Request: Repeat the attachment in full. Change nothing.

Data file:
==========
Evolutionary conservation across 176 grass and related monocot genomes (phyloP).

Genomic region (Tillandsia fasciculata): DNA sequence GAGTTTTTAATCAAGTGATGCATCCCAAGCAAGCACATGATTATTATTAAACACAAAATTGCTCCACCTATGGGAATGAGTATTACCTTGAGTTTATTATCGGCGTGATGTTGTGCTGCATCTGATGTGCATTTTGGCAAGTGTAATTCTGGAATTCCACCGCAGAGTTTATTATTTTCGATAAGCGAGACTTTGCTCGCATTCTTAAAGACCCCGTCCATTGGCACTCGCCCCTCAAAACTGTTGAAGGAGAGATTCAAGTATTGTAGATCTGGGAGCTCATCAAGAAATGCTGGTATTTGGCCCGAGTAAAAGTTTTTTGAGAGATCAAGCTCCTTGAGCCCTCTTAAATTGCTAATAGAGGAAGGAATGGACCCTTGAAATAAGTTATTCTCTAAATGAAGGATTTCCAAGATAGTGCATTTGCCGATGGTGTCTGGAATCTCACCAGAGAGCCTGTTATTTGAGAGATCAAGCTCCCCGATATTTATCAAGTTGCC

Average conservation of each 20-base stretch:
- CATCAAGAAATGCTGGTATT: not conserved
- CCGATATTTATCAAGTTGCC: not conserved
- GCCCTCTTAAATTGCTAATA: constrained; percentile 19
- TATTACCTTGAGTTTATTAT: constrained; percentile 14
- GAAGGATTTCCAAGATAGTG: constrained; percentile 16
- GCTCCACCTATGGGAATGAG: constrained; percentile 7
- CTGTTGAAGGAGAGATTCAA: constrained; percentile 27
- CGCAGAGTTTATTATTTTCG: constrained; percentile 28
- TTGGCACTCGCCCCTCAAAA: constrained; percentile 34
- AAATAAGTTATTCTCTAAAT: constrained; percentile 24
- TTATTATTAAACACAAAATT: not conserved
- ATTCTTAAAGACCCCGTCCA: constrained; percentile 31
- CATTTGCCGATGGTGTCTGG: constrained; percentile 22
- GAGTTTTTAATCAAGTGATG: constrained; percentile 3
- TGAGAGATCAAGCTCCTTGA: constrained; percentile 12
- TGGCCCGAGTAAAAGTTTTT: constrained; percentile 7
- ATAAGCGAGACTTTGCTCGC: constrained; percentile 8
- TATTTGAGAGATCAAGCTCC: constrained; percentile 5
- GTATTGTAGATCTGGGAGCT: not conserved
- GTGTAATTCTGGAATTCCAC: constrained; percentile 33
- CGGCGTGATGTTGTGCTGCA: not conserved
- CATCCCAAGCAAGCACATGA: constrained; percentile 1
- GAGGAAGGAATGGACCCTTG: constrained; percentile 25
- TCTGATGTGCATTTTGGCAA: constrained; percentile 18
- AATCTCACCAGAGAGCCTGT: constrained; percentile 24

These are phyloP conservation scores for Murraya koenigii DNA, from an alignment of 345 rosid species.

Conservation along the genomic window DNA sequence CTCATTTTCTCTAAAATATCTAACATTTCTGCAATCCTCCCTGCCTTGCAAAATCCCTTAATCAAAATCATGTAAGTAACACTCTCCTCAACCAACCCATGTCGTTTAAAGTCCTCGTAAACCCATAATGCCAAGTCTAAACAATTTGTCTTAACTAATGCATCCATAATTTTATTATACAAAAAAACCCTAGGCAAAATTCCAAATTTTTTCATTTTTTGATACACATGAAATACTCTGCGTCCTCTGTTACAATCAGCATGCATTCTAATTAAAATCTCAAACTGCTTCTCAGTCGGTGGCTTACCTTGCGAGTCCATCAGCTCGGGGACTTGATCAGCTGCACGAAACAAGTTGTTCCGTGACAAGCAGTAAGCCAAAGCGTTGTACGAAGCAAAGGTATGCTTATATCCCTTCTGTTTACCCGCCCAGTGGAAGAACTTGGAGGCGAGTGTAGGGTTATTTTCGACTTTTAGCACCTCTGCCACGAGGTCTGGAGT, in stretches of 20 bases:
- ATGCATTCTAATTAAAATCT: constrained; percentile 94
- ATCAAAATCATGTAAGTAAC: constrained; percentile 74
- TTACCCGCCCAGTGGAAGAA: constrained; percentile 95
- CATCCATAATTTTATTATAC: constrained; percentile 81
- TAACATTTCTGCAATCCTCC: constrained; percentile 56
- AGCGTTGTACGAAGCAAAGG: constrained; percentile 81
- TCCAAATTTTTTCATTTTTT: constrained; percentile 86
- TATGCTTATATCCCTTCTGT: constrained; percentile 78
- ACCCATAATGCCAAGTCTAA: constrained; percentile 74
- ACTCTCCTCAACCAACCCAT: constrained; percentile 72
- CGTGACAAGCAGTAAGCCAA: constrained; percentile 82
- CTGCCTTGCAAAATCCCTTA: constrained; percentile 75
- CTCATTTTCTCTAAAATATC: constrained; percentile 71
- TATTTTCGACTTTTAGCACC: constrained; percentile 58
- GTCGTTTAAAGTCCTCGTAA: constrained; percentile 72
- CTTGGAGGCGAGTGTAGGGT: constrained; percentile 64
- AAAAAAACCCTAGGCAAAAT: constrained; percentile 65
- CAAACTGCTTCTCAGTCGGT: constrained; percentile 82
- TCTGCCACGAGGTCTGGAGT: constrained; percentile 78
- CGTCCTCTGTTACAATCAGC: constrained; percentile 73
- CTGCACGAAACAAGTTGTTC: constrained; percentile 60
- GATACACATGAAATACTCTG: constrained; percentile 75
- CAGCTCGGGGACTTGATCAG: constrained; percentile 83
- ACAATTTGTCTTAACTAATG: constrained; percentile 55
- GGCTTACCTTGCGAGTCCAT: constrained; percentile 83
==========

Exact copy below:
Evolutionary conservation across 176 grass and related monocot genomes (phyloP).

Genomic region (Tillandsia fasciculata): DNA sequence GAGTTTTTAATCAAGTGATGCATCCCAAGCAAGCACATGATTATTATTAAACACAAAATTGCTCCACCTATGGGAATGAGTATTACCTTGAGTTTATTATCGGCGTGATGTTGTGCTGCATCTGATGTGCATTTTGGCAAGTGTAATTCTGGAATTCCACCGCAGAGTTTATTATTTTCGATAAGCGAGACTTTGCTCGCATTCTTAAAGACCCCGTCCATTGGCACTCGCCCCTCAAAACTGTTGAAGGAGAGATTCAAGTATTGTAGATCTGGGAGCTCATCAAGAAATGCTGGTATTTGGCCCGAGTAAAAGTTTTTTGAGAGATCAAGCTCCTTGAGCCCTCTTAAATTGCTAATAGAGGAAGGAATGGACCCTTGAAATAAGTTATTCTCTAAATGAAGGATTTCCAAGATAGTGCATTTGCCGATGGTGTCTGGAATCTCACCAGAGAGCCTGTTATTTGAGAGATCAAGCTCCCCGATATTTATCAAGTTGCC

Average conservation of each 20-base stretch:
- CATCAAGAAATGCTGGTATT: not conserved
- CCGATATTTATCAAGTTGCC: not conserved
- GCCCTCTTAAATTGCTAATA: constrained; percentile 19
- TATTACCTTGAGTTTATTAT: constrained; percentile 14
- GAAGGATTTCCAAGATAGTG: constrained; percentile 16
- GCTCCACCTATGGGAATGAG: constrained; percentile 7
- CTGTTGAAGGAGAGATTCAA: constrained; percentile 27
- CGCAGAGTTTATTATTTTCG: constrained; percentile 28
- TTGGCACTCGCCCCTCAAAA: constrained; percentile 34
- AAATAAGTTATTCTCTAAAT: constrained; percentile 24
- TTATTATTAAACACAAAATT: not conserved
- ATTCTTAAAGACCCCGTCCA: constrained; percentile 31
- CATTTGCCGATGGTGTCTGG: constrained; percentile 22
- GAGTTTTTAATCAAGTGATG: constrained; percentile 3
- TGAGAGATCAAGCTCCTTGA: constrained; percentile 12
- TGGCCCGAGTAAAAGTTTTT: constrained; percentile 7
- ATAAGCGAGACTTTGCTCGC: constrained; percentile 8
- TATTTGAGAGATCAAGCTCC: constrained; percentile 5
- GTATTGTAGATCTGGGAGCT: not conserved
- GTGTAATTCTGGAATTCCAC: constrained; percentile 33
- CGGCGTGATGTTGTGCTGCA: not conserved
- CATCCCAAGCAAGCACATGA: constrained; percentile 1
- GAGGAAGGAATGGACCCTTG: constrained; percentile 25
- TCTGATGTGCATTTTGGCAA: constrained; percentile 18
- AATCTCACCAGAGAGCCTGT: constrained; percentile 24

These are phyloP conservation scores for Murraya koenigii DNA, from an alignment of 345 rosid species.

Conservation along the genomic window DNA sequence CTCATTTTCTCTAAAATATCTAACATTTCTGCAATCCTCCCTGCCTTGCAAAATCCCTTAATCAAAATCATGTAAGTAACACTCTCCTCAACCAACCCATGTCGTTTAAAGTCCTCGTAAACCCATAATGCCAAGTCTAAACAATTTGTCTTAACTAATGCATCCATAATTTTATTATACAAAAAAACCCTAGGCAAAATTCCAAATTTTTTCATTTTTTGATACACATGAAATACTCTGCGTCCTCTGTTACAATCAGCATGCATTCTAATTAAAATCTCAAACTGCTTCTCAGTCGGTGGCTTACCTTGCGAGTCCATCAGCTCGGGGACTTGATCAGCTGCACGAAACAAGTTGTTCCGTGACAAGCAGTAAGCCAAAGCGTTGTACGAAGCAAAGGTATGCTTATATCCCTTCTGTTTACCCGCCCAGTGGAAGAACTTGGAGGCGAGTGTAGGGTTATTTTCGACTTTTAGCACCTCTGCCACGAGGTCTGGAGT, in stretches of 20 bases:
- ATGCATTCTAATTAAAATCT: constrained; percentile 94
- ATCAAAATCATGTAAGTAAC: constrained; percentile 74
- TTACCCGCCCAGTGGAAGAA: constrained; percentile 95
- CATCCATAATTTTATTATAC: constrained; percentile 81
- TAACATTTCTGCAATCCTCC: constrained; percentile 56
- AGCGTTGTACGAAGCAAAGG: constrained; percentile 81
- TCCAAATTTTTTCATTTTTT: constrained; percentile 86
- TATGCTTATATCCCTTCTGT: constrained; percentile 78
- ACCCATAATGCCAAGTCTAA: constrained; percentile 74
- ACTCTCCTCAACCAACCCAT: constrained; percentile 72
- CGTGACAAGCAGTAAGCCAA: constrained; percentile 82
- CTGCCTTGCAAAATCCCTTA: constrained; percentile 75
- CTCATTTTCTCTAAAATATC: constrained; percentile 71
- TATTTTCGACTTTTAGCACC: constrained; percentile 58
- GTCGTTTAAAGTCCTCGTAA: constrained; percentile 72
- CTTGGAGGCGAGTGTAGGGT: constrained; percentile 64
- AAAAAAACCCTAGGCAAAAT: constrained; percentile 65
- CAAACTGCTTCTCAGTCGGT: constrained; percentile 82
- TCTGCCACGAGGTCTGGAGT: constrained; percentile 78
- CGTCCTCTGTTACAATCAGC: constrained; percentile 73
- CTGCACGAAACAAGTTGTTC: constrained; percentile 60
- GATACACATGAAATACTCTG: constrained; percentile 75
- CAGCTCGGGGACTTGATCAG: constrained; percentile 83
- ACAATTTGTCTTAACTAATG: constrained; percentile 55
- GGCTTACCTTGCGAGTCCAT: constrained; percentile 83